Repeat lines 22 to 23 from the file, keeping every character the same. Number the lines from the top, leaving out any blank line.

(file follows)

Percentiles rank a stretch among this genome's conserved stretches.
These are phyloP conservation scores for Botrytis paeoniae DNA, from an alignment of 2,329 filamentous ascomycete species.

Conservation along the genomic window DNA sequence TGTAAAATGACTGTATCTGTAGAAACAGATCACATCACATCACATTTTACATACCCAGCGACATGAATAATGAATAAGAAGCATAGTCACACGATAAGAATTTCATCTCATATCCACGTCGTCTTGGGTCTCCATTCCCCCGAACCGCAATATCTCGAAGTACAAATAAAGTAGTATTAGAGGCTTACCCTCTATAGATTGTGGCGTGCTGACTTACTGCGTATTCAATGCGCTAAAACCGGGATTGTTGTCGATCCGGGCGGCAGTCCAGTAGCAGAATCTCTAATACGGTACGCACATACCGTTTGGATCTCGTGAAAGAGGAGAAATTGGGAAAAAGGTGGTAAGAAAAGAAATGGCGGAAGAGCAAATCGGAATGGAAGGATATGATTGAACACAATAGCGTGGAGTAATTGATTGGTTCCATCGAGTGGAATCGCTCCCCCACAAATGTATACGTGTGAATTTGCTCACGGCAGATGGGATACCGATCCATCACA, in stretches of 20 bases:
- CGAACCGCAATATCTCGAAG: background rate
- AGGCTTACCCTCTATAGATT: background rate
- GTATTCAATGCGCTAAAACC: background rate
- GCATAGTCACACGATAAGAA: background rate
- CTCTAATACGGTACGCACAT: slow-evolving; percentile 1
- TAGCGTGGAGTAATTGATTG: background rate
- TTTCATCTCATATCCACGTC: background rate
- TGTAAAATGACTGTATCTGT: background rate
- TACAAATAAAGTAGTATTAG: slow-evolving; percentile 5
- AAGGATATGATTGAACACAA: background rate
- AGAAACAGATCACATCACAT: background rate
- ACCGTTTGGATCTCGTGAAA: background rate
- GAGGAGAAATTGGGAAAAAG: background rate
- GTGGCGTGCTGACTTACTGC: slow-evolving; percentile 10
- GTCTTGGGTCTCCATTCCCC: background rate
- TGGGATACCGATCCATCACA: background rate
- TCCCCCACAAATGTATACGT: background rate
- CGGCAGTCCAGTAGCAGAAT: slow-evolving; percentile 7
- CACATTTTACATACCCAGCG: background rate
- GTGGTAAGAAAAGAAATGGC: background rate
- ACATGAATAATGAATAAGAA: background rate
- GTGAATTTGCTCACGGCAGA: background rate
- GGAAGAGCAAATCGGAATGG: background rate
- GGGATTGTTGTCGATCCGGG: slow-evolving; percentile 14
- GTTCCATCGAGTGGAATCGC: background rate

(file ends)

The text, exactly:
- CACATTTTACATACCCAGCG: background rate
- GTGGTAAGAAAAGAAATGGC: background rate